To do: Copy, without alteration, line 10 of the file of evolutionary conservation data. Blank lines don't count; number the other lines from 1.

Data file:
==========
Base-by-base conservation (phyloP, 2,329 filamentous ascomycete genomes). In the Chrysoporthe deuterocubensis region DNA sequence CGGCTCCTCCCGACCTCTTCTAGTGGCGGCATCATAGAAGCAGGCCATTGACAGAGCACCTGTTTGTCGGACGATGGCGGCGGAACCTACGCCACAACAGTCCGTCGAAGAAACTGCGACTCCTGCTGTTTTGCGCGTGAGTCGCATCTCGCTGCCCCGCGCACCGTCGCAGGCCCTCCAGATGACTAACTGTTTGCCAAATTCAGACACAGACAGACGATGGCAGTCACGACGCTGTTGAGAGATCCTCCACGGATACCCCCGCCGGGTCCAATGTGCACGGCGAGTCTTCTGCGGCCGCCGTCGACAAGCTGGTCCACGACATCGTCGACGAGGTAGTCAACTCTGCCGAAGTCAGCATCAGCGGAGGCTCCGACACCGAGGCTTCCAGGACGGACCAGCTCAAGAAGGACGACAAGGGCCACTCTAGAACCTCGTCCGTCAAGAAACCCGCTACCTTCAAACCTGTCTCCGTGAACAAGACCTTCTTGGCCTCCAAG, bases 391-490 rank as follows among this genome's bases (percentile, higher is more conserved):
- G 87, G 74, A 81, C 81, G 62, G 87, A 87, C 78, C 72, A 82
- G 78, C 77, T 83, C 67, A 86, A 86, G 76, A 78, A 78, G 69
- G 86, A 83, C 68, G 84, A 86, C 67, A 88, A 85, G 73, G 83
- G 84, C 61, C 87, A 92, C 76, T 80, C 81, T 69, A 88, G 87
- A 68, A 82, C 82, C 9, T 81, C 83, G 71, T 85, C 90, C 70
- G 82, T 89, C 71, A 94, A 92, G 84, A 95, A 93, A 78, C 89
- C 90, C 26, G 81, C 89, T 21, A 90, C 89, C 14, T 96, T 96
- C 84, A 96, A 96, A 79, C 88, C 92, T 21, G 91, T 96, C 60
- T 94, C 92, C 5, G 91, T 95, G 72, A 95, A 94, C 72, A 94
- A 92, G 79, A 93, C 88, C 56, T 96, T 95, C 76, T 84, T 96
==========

- T 94, C 92, C 5, G 91, T 95, G 72, A 95, A 94, C 72, A 94